GLOBAL - A rising number of valuable uses being found for seaweed is driving the rapid growth of the seaweed farming industry that could easily and needlessly drop into some of the same pitfalls previously experienced in both agriculture and fish farming.
Drawing on the expertise of 21 institutions worldwide, the United Nations University's Canadian-based Institute for Water, Environment and Health, and the Scottish Association for Marine Science, a UNU associate institute, have published policy advice to the multi-billion dollar industry to help it avoid expensive mistakes and pursue best practices.
The authors note that seaweed farms now produce more than 25 million metric tonnes annually. The global value of the crop, US$6.4 billion (2014), exceeds that of the world's lemons and limes.
Seaweed farming has grown from the late 1950s into an industry offering sustainable employment in developing and emerging economies, notably China (which produces over half of the global total of seaweed - 12.8 million tonnes) and Indonesia (27 per cent of global production - 6.5 million tonnes). Other major producers include the Republic of Korea and the Philippines.
Problems of rapid expansion
"The rapid expansion of any industry, however, can result in unforeseen ecological and societal consequences," according to the authors.
Communities that come to depend on a single crop for their livelihood become highly vulnerable to a disease outbreak, as happened in the Philippines between 2011 and 2013 when a bacteria that whitens the branches of a valuable seaweed species caused a devastating loss to the communities involved, estimated at over US$ 310 million.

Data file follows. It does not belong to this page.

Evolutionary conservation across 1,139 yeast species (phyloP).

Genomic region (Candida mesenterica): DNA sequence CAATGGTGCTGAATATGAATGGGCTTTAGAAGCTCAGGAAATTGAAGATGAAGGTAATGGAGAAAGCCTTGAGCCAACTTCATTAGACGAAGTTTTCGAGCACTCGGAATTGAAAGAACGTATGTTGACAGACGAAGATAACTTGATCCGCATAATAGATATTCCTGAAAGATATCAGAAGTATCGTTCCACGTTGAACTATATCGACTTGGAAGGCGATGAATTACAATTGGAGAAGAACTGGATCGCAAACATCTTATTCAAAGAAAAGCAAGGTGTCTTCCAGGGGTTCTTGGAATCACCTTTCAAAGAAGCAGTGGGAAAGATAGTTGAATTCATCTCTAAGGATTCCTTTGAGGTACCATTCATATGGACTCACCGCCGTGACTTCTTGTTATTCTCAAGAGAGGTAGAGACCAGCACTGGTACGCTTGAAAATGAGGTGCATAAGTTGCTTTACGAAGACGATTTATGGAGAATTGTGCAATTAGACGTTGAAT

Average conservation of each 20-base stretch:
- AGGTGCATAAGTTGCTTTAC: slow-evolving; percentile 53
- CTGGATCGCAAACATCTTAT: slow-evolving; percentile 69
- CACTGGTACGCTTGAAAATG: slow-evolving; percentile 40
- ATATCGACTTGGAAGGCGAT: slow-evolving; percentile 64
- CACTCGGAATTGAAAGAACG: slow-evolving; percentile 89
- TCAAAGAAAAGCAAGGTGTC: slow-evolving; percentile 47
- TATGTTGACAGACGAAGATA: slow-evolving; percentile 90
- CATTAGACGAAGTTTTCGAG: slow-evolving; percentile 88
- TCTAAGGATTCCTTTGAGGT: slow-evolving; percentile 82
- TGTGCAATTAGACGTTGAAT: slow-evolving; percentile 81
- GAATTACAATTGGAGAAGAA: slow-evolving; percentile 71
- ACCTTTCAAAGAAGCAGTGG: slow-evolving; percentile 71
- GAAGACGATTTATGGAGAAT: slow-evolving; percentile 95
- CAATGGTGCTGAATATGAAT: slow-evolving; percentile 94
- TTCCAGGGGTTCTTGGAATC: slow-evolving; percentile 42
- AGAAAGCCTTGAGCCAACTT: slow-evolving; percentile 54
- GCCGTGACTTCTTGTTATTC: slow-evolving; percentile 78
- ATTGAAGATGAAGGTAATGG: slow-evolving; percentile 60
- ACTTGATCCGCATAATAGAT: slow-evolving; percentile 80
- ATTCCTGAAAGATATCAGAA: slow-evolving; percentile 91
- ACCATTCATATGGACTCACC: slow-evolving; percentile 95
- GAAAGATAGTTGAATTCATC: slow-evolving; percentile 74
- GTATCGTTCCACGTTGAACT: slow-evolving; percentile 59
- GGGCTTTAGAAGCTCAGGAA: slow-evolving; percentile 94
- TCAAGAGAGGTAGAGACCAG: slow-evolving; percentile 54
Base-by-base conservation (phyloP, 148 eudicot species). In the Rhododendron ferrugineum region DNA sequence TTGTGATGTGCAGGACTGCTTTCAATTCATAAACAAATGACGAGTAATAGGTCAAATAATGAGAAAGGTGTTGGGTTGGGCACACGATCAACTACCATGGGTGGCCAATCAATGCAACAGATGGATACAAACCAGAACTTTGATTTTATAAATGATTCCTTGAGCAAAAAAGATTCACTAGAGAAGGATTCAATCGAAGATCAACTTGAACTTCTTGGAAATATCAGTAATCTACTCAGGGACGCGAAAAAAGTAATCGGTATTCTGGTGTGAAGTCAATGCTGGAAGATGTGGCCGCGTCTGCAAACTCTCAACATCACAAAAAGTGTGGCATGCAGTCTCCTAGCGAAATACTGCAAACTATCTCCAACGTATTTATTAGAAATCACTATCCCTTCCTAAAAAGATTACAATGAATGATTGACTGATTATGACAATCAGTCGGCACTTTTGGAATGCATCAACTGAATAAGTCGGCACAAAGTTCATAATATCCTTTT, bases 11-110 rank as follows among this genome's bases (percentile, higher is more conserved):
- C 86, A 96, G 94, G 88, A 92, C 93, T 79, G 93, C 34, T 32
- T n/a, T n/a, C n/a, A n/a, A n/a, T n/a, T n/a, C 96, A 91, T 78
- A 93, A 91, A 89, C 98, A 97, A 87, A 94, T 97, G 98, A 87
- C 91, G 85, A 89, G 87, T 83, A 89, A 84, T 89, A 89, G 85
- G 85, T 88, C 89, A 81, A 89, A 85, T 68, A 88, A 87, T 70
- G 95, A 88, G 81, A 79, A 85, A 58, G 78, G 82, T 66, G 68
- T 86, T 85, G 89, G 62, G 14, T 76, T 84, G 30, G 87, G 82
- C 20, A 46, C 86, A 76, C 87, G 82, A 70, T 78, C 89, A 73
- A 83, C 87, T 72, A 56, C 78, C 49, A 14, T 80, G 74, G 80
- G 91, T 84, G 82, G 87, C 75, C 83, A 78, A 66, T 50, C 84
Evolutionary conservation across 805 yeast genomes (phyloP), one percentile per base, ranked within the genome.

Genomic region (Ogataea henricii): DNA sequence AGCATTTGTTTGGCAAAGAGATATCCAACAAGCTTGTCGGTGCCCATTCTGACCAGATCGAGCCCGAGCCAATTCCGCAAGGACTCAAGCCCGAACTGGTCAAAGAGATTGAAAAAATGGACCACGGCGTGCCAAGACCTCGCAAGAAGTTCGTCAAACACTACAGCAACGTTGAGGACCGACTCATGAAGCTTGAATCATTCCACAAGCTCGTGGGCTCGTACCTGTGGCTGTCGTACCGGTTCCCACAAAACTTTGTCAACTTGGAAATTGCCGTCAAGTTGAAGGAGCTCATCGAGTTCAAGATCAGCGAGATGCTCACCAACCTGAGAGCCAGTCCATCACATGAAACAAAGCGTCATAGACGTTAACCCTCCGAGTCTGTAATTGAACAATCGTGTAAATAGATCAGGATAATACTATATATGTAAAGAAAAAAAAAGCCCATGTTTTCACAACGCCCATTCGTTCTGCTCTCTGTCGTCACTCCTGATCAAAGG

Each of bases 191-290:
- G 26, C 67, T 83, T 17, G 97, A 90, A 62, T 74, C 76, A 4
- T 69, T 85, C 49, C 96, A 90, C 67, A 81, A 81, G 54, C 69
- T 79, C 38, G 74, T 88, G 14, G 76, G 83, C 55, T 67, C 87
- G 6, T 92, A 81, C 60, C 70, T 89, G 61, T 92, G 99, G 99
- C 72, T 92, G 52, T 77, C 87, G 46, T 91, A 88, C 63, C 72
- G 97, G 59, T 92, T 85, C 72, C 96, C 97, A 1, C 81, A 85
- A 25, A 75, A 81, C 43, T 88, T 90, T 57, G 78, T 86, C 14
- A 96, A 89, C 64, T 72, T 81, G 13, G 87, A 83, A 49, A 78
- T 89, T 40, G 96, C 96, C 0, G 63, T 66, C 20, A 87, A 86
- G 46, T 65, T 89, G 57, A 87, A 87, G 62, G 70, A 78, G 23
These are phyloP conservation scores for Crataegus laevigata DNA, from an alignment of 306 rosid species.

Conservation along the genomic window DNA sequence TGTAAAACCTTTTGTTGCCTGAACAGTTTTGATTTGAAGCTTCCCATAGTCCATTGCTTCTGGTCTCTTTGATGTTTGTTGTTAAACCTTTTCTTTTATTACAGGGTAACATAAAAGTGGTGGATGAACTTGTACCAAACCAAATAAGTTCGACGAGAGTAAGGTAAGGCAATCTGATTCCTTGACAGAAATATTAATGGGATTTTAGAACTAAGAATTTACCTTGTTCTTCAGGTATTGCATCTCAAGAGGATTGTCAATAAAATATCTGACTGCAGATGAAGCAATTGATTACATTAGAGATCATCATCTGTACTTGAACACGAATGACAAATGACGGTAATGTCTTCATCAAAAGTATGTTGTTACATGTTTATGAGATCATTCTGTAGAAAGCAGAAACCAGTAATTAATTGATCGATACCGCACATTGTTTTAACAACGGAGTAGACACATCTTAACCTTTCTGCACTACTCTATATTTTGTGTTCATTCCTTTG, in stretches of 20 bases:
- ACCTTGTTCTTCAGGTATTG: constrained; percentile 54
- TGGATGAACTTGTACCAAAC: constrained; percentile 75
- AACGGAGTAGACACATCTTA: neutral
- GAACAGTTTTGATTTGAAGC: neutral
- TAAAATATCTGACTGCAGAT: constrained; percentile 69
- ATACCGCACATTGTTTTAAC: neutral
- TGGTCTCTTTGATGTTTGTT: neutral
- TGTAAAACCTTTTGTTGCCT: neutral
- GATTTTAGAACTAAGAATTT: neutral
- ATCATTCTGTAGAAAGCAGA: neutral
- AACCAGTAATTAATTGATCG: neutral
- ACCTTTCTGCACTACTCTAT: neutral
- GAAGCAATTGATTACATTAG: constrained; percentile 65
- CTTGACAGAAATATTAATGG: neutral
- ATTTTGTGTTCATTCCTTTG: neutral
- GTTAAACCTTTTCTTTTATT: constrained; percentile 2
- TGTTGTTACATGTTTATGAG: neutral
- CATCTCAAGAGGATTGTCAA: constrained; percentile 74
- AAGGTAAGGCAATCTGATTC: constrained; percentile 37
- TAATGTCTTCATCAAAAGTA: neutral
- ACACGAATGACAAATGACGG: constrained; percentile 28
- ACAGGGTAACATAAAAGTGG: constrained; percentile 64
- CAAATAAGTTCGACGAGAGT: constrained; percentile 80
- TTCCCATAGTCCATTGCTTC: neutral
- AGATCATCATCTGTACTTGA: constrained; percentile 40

The authors say the industry needs to guard against non-indigenous pests and pathogens, to promote genetic diversity of seaweed stocks and to raise awareness of mistakes in farm management practices (such as placing the cultivation nets too close together, making the crop more vulnerable to disease transfer and natural disasters).
"In addition, the illegal use of algicides/pesticides, with unknown but likely detrimental consequences for the wider marine environment, user conflicts for valuable coastal resources and rising dissatisfaction over the low gate prices for the crop can all result in negative impacts on the industry."
The experts note that increasing demands being placed on the marine environment and competition for maritime space (renewable energy, aquaculture, fisheries, et cetera) necessitates coordination and co-operation between different users, an ecosystem-wide management approach and marine spatial planning (MSP) for aquaculture, alongside regulation to protect the wider marine environment.
In a nutshell, the key points for the seaweed industry come down to:
- Biosecurity -- preventing the introduction of disease and non-indigenous pests and pathogens
- Investing in risk assessment and early disease detection
- Building know-how and capacity within the sector
- Cooperative planning to anticipate and resolve conflicts between competing interests in finite coastal marine resources, and
- Establishing management policies and institutions at both national and international levels
TheFishSite News Desk